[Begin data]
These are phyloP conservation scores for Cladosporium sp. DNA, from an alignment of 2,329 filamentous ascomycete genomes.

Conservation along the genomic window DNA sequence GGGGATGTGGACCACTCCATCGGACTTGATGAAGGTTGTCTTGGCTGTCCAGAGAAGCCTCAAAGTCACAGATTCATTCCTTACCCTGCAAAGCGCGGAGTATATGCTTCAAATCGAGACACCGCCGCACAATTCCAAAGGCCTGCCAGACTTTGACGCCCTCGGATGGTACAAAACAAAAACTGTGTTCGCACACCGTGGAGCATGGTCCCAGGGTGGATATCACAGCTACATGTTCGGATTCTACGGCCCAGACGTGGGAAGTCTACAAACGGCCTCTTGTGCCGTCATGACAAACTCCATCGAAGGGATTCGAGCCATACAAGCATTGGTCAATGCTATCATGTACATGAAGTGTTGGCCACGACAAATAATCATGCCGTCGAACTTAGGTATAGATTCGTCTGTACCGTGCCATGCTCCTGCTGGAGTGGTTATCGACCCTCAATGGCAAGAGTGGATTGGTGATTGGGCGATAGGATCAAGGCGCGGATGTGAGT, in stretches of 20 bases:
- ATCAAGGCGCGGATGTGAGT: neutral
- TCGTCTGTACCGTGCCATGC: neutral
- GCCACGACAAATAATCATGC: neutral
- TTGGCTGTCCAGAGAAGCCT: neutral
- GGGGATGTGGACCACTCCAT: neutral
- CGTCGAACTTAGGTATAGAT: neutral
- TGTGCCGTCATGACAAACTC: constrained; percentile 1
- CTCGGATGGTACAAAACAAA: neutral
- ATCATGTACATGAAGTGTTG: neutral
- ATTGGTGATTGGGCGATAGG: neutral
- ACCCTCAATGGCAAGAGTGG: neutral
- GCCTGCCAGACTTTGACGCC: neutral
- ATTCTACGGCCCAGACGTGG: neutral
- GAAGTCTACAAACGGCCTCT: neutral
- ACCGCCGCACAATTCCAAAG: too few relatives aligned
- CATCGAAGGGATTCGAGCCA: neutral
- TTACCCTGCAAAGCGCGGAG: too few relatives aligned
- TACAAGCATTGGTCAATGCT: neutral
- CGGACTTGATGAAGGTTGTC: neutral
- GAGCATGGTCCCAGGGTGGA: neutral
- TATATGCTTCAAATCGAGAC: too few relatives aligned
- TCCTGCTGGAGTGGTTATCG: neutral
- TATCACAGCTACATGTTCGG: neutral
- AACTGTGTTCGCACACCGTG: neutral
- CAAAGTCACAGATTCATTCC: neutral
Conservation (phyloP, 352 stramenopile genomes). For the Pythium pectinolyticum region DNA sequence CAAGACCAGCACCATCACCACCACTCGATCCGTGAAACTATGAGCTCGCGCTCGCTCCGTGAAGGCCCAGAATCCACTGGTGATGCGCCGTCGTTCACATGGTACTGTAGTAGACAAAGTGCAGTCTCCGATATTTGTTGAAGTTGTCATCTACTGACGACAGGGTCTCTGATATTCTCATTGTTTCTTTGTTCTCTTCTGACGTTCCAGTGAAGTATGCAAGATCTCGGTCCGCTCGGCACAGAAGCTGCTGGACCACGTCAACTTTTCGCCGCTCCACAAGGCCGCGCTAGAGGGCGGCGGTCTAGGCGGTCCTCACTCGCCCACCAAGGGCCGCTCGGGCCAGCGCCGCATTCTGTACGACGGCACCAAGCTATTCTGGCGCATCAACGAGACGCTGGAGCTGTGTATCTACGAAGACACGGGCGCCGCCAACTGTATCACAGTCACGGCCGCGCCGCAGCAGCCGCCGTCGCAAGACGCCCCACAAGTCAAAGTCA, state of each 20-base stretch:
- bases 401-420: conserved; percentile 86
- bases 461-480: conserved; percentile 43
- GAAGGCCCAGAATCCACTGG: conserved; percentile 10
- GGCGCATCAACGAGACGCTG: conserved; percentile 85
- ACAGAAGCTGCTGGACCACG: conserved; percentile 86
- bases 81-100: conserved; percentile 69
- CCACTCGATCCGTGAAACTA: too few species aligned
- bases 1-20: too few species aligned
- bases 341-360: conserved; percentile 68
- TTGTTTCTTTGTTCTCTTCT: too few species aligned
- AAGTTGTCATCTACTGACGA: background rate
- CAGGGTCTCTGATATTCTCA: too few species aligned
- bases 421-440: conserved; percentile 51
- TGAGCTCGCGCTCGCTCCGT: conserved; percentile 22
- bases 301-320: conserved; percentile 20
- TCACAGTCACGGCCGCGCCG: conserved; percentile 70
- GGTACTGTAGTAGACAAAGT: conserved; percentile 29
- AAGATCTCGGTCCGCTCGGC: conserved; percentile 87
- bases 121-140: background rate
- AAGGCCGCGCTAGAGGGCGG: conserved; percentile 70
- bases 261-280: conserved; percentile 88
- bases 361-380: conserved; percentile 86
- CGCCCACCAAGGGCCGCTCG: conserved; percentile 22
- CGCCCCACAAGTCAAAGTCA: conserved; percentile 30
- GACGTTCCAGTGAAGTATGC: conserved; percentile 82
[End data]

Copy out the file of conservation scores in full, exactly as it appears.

These are phyloP conservation scores for Cladosporium sp. DNA, from an alignment of 2,329 filamentous ascomycete genomes.

Conservation along the genomic window DNA sequence GGGGATGTGGACCACTCCATCGGACTTGATGAAGGTTGTCTTGGCTGTCCAGAGAAGCCTCAAAGTCACAGATTCATTCCTTACCCTGCAAAGCGCGGAGTATATGCTTCAAATCGAGACACCGCCGCACAATTCCAAAGGCCTGCCAGACTTTGACGCCCTCGGATGGTACAAAACAAAAACTGTGTTCGCACACCGTGGAGCATGGTCCCAGGGTGGATATCACAGCTACATGTTCGGATTCTACGGCCCAGACGTGGGAAGTCTACAAACGGCCTCTTGTGCCGTCATGACAAACTCCATCGAAGGGATTCGAGCCATACAAGCATTGGTCAATGCTATCATGTACATGAAGTGTTGGCCACGACAAATAATCATGCCGTCGAACTTAGGTATAGATTCGTCTGTACCGTGCCATGCTCCTGCTGGAGTGGTTATCGACCCTCAATGGCAAGAGTGGATTGGTGATTGGGCGATAGGATCAAGGCGCGGATGTGAGT, in stretches of 20 bases:
- ATCAAGGCGCGGATGTGAGT: neutral
- TCGTCTGTACCGTGCCATGC: neutral
- GCCACGACAAATAATCATGC: neutral
- TTGGCTGTCCAGAGAAGCCT: neutral
- GGGGATGTGGACCACTCCAT: neutral
- CGTCGAACTTAGGTATAGAT: neutral
- TGTGCCGTCATGACAAACTC: constrained; percentile 1
- CTCGGATGGTACAAAACAAA: neutral
- ATCATGTACATGAAGTGTTG: neutral
- ATTGGTGATTGGGCGATAGG: neutral
- ACCCTCAATGGCAAGAGTGG: neutral
- GCCTGCCAGACTTTGACGCC: neutral
- ATTCTACGGCCCAGACGTGG: neutral
- GAAGTCTACAAACGGCCTCT: neutral
- ACCGCCGCACAATTCCAAAG: too few relatives aligned
- CATCGAAGGGATTCGAGCCA: neutral
- TTACCCTGCAAAGCGCGGAG: too few relatives aligned
- TACAAGCATTGGTCAATGCT: neutral
- CGGACTTGATGAAGGTTGTC: neutral
- GAGCATGGTCCCAGGGTGGA: neutral
- TATATGCTTCAAATCGAGAC: too few relatives aligned
- TCCTGCTGGAGTGGTTATCG: neutral
- TATCACAGCTACATGTTCGG: neutral
- AACTGTGTTCGCACACCGTG: neutral
- CAAAGTCACAGATTCATTCC: neutral
Conservation (phyloP, 352 stramenopile genomes). For the Pythium pectinolyticum region DNA sequence CAAGACCAGCACCATCACCACCACTCGATCCGTGAAACTATGAGCTCGCGCTCGCTCCGTGAAGGCCCAGAATCCACTGGTGATGCGCCGTCGTTCACATGGTACTGTAGTAGACAAAGTGCAGTCTCCGATATTTGTTGAAGTTGTCATCTACTGACGACAGGGTCTCTGATATTCTCATTGTTTCTTTGTTCTCTTCTGACGTTCCAGTGAAGTATGCAAGATCTCGGTCCGCTCGGCACAGAAGCTGCTGGACCACGTCAACTTTTCGCCGCTCCACAAGGCCGCGCTAGAGGGCGGCGGTCTAGGCGGTCCTCACTCGCCCACCAAGGGCCGCTCGGGCCAGCGCCGCATTCTGTACGACGGCACCAAGCTATTCTGGCGCATCAACGAGACGCTGGAGCTGTGTATCTACGAAGACACGGGCGCCGCCAACTGTATCACAGTCACGGCCGCGCCGCAGCAGCCGCCGTCGCAAGACGCCCCACAAGTCAAAGTCA, state of each 20-base stretch:
- bases 401-420: conserved; percentile 86
- bases 461-480: conserved; percentile 43
- GAAGGCCCAGAATCCACTGG: conserved; percentile 10
- GGCGCATCAACGAGACGCTG: conserved; percentile 85
- ACAGAAGCTGCTGGACCACG: conserved; percentile 86
- bases 81-100: conserved; percentile 69
- CCACTCGATCCGTGAAACTA: too few species aligned
- bases 1-20: too few species aligned
- bases 341-360: conserved; percentile 68
- TTGTTTCTTTGTTCTCTTCT: too few species aligned
- AAGTTGTCATCTACTGACGA: background rate
- CAGGGTCTCTGATATTCTCA: too few species aligned
- bases 421-440: conserved; percentile 51
- TGAGCTCGCGCTCGCTCCGT: conserved; percentile 22
- bases 301-320: conserved; percentile 20
- TCACAGTCACGGCCGCGCCG: conserved; percentile 70
- GGTACTGTAGTAGACAAAGT: conserved; percentile 29
- AAGATCTCGGTCCGCTCGGC: conserved; percentile 87
- bases 121-140: background rate
- AAGGCCGCGCTAGAGGGCGG: conserved; percentile 70
- bases 261-280: conserved; percentile 88
- bases 361-380: conserved; percentile 86
- CGCCCACCAAGGGCCGCTCG: conserved; percentile 22
- CGCCCCACAAGTCAAAGTCA: conserved; percentile 30
- GACGTTCCAGTGAAGTATGC: conserved; percentile 82